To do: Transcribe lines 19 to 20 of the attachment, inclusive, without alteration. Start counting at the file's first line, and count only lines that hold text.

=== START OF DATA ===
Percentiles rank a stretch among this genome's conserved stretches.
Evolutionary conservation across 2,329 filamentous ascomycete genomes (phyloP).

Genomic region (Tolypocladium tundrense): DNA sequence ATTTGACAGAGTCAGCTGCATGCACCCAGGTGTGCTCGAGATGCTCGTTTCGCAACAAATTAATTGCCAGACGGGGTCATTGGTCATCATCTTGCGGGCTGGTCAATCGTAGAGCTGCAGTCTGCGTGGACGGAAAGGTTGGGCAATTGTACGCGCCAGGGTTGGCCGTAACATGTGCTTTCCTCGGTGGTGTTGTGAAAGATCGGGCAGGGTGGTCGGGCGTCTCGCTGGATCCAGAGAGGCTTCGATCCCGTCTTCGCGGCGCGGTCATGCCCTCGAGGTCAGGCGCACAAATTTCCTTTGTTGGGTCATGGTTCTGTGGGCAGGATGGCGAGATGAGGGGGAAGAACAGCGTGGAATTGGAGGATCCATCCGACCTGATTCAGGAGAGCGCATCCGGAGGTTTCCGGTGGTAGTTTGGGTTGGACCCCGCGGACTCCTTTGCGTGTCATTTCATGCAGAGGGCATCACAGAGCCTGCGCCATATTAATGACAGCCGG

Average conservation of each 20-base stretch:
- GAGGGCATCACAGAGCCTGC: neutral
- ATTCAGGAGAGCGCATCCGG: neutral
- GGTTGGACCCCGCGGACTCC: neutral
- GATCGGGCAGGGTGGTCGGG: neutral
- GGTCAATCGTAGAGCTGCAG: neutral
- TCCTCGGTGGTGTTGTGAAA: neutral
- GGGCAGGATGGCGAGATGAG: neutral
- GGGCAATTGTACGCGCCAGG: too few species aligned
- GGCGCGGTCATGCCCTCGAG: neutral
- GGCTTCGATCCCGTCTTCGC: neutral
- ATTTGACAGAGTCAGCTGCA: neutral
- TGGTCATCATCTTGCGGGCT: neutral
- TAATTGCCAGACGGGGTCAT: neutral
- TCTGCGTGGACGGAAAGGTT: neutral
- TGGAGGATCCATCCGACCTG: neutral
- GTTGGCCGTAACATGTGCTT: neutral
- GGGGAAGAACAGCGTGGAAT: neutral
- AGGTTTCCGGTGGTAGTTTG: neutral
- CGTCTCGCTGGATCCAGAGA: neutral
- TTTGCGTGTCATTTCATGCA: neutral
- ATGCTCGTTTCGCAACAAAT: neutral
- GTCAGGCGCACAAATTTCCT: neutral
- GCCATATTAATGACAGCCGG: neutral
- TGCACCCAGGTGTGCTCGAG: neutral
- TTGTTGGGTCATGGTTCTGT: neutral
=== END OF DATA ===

- TGGAGGATCCATCCGACCTG: neutral
- GTTGGCCGTAACATGTGCTT: neutral